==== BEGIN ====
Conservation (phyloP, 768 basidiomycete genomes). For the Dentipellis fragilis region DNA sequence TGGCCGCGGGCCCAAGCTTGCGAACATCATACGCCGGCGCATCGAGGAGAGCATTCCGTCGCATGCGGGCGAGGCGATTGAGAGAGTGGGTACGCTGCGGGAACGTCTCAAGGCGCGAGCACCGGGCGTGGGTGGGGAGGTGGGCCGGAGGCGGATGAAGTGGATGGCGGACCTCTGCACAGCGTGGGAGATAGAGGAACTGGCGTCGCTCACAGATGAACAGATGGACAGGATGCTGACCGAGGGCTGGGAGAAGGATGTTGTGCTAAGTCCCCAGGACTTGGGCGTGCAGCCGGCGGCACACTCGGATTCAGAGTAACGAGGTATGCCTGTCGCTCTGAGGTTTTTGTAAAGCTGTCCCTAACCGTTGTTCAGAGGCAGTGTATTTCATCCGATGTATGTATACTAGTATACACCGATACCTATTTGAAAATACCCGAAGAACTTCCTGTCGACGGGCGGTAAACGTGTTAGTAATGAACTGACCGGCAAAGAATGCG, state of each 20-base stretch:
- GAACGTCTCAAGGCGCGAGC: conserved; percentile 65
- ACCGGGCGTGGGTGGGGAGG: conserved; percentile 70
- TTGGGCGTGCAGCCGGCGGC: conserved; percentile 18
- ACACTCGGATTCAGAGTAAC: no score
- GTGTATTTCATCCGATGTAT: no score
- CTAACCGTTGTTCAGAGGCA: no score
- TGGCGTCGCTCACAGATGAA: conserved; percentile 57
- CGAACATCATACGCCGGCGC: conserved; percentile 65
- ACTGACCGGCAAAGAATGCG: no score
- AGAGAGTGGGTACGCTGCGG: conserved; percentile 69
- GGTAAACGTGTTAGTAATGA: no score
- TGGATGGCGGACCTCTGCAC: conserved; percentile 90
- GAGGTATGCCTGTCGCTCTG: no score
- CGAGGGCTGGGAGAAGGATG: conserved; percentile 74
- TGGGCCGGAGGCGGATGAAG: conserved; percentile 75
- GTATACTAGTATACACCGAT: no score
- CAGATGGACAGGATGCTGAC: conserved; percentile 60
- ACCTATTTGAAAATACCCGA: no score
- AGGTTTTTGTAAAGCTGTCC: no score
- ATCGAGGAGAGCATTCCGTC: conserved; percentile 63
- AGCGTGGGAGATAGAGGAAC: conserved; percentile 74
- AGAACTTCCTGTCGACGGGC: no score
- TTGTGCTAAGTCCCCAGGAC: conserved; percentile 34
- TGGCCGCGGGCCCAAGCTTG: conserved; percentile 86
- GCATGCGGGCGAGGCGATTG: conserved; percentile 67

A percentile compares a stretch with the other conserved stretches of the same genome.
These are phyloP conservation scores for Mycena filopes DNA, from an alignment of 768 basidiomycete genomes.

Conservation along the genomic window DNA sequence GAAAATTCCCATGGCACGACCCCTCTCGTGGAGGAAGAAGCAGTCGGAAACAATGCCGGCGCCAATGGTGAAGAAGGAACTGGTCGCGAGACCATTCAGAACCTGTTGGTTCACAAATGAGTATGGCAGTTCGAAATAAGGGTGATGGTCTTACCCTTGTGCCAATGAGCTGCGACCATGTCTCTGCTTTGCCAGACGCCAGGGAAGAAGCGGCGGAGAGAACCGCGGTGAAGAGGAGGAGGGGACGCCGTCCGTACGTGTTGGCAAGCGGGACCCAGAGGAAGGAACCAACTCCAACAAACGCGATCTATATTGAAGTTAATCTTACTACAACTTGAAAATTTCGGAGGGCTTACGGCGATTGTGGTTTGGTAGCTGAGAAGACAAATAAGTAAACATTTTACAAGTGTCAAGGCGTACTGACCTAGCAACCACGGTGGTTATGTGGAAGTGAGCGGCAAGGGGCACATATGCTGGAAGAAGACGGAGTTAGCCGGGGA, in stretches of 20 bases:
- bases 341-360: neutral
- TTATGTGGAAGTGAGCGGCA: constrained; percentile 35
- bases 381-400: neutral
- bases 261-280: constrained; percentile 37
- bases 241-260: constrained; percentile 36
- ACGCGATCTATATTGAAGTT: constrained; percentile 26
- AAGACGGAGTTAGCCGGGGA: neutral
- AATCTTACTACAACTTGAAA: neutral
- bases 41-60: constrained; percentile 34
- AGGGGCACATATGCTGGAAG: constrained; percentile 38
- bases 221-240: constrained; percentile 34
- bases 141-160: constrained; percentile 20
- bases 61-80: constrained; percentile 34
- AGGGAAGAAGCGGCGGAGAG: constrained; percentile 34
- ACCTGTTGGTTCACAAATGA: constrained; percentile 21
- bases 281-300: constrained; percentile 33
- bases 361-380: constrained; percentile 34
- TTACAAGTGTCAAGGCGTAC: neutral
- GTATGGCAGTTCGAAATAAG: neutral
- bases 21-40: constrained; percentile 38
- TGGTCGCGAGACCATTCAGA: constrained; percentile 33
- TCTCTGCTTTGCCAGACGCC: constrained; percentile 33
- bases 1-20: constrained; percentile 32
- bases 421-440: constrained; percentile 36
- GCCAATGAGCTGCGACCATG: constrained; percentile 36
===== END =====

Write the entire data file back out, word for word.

Conservation (phyloP, 768 basidiomycete genomes). For the Dentipellis fragilis region DNA sequence TGGCCGCGGGCCCAAGCTTGCGAACATCATACGCCGGCGCATCGAGGAGAGCATTCCGTCGCATGCGGGCGAGGCGATTGAGAGAGTGGGTACGCTGCGGGAACGTCTCAAGGCGCGAGCACCGGGCGTGGGTGGGGAGGTGGGCCGGAGGCGGATGAAGTGGATGGCGGACCTCTGCACAGCGTGGGAGATAGAGGAACTGGCGTCGCTCACAGATGAACAGATGGACAGGATGCTGACCGAGGGCTGGGAGAAGGATGTTGTGCTAAGTCCCCAGGACTTGGGCGTGCAGCCGGCGGCACACTCGGATTCAGAGTAACGAGGTATGCCTGTCGCTCTGAGGTTTTTGTAAAGCTGTCCCTAACCGTTGTTCAGAGGCAGTGTATTTCATCCGATGTATGTATACTAGTATACACCGATACCTATTTGAAAATACCCGAAGAACTTCCTGTCGACGGGCGGTAAACGTGTTAGTAATGAACTGACCGGCAAAGAATGCG, state of each 20-base stretch:
- GAACGTCTCAAGGCGCGAGC: conserved; percentile 65
- ACCGGGCGTGGGTGGGGAGG: conserved; percentile 70
- TTGGGCGTGCAGCCGGCGGC: conserved; percentile 18
- ACACTCGGATTCAGAGTAAC: no score
- GTGTATTTCATCCGATGTAT: no score
- CTAACCGTTGTTCAGAGGCA: no score
- TGGCGTCGCTCACAGATGAA: conserved; percentile 57
- CGAACATCATACGCCGGCGC: conserved; percentile 65
- ACTGACCGGCAAAGAATGCG: no score
- AGAGAGTGGGTACGCTGCGG: conserved; percentile 69
- GGTAAACGTGTTAGTAATGA: no score
- TGGATGGCGGACCTCTGCAC: conserved; percentile 90
- GAGGTATGCCTGTCGCTCTG: no score
- CGAGGGCTGGGAGAAGGATG: conserved; percentile 74
- TGGGCCGGAGGCGGATGAAG: conserved; percentile 75
- GTATACTAGTATACACCGAT: no score
- CAGATGGACAGGATGCTGAC: conserved; percentile 60
- ACCTATTTGAAAATACCCGA: no score
- AGGTTTTTGTAAAGCTGTCC: no score
- ATCGAGGAGAGCATTCCGTC: conserved; percentile 63
- AGCGTGGGAGATAGAGGAAC: conserved; percentile 74
- AGAACTTCCTGTCGACGGGC: no score
- TTGTGCTAAGTCCCCAGGAC: conserved; percentile 34
- TGGCCGCGGGCCCAAGCTTG: conserved; percentile 86
- GCATGCGGGCGAGGCGATTG: conserved; percentile 67

A percentile compares a stretch with the other conserved stretches of the same genome.
These are phyloP conservation scores for Mycena filopes DNA, from an alignment of 768 basidiomycete genomes.

Conservation along the genomic window DNA sequence GAAAATTCCCATGGCACGACCCCTCTCGTGGAGGAAGAAGCAGTCGGAAACAATGCCGGCGCCAATGGTGAAGAAGGAACTGGTCGCGAGACCATTCAGAACCTGTTGGTTCACAAATGAGTATGGCAGTTCGAAATAAGGGTGATGGTCTTACCCTTGTGCCAATGAGCTGCGACCATGTCTCTGCTTTGCCAGACGCCAGGGAAGAAGCGGCGGAGAGAACCGCGGTGAAGAGGAGGAGGGGACGCCGTCCGTACGTGTTGGCAAGCGGGACCCAGAGGAAGGAACCAACTCCAACAAACGCGATCTATATTGAAGTTAATCTTACTACAACTTGAAAATTTCGGAGGGCTTACGGCGATTGTGGTTTGGTAGCTGAGAAGACAAATAAGTAAACATTTTACAAGTGTCAAGGCGTACTGACCTAGCAACCACGGTGGTTATGTGGAAGTGAGCGGCAAGGGGCACATATGCTGGAAGAAGACGGAGTTAGCCGGGGA, in stretches of 20 bases:
- bases 341-360: neutral
- TTATGTGGAAGTGAGCGGCA: constrained; percentile 35
- bases 381-400: neutral
- bases 261-280: constrained; percentile 37
- bases 241-260: constrained; percentile 36
- ACGCGATCTATATTGAAGTT: constrained; percentile 26
- AAGACGGAGTTAGCCGGGGA: neutral
- AATCTTACTACAACTTGAAA: neutral
- bases 41-60: constrained; percentile 34
- AGGGGCACATATGCTGGAAG: constrained; percentile 38
- bases 221-240: constrained; percentile 34
- bases 141-160: constrained; percentile 20
- bases 61-80: constrained; percentile 34
- AGGGAAGAAGCGGCGGAGAG: constrained; percentile 34
- ACCTGTTGGTTCACAAATGA: constrained; percentile 21
- bases 281-300: constrained; percentile 33
- bases 361-380: constrained; percentile 34
- TTACAAGTGTCAAGGCGTAC: neutral
- GTATGGCAGTTCGAAATAAG: neutral
- bases 21-40: constrained; percentile 38
- TGGTCGCGAGACCATTCAGA: constrained; percentile 33
- TCTCTGCTTTGCCAGACGCC: constrained; percentile 33
- bases 1-20: constrained; percentile 32
- bases 421-440: constrained; percentile 36
- GCCAATGAGCTGCGACCATG: constrained; percentile 36